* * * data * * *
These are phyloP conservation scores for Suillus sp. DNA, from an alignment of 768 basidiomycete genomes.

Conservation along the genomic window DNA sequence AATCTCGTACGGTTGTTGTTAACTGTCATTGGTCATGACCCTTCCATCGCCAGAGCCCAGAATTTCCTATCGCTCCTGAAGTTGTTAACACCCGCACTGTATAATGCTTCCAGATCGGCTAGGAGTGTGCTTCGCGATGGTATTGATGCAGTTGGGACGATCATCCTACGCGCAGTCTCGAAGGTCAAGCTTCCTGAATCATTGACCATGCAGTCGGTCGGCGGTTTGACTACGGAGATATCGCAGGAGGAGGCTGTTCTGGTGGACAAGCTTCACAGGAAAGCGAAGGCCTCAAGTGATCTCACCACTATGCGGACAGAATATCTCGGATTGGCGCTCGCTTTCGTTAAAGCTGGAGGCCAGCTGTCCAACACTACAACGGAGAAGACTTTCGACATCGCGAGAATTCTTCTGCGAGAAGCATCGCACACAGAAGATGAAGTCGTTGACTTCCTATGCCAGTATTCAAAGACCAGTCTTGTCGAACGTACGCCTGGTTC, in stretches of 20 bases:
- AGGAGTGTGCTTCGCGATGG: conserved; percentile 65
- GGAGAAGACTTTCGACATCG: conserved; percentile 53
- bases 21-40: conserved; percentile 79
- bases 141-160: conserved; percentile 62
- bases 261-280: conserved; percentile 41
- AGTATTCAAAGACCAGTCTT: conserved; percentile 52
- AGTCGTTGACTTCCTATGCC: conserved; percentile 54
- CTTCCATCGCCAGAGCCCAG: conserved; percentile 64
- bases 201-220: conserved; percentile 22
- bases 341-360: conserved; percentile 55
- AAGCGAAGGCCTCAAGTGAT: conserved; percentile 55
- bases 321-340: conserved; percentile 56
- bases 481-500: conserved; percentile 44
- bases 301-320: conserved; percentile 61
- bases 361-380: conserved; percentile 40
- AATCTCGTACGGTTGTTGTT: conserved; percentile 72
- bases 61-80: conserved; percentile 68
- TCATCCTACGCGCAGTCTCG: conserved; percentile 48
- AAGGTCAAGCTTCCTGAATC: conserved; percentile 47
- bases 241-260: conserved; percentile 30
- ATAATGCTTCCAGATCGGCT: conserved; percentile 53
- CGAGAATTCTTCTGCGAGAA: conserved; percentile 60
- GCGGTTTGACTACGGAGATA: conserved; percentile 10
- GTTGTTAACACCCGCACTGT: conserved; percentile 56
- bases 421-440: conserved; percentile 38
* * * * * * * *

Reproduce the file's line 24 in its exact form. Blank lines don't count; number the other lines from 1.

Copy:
- CGAGAATTCTTCTGCGAGAA: conserved; percentile 60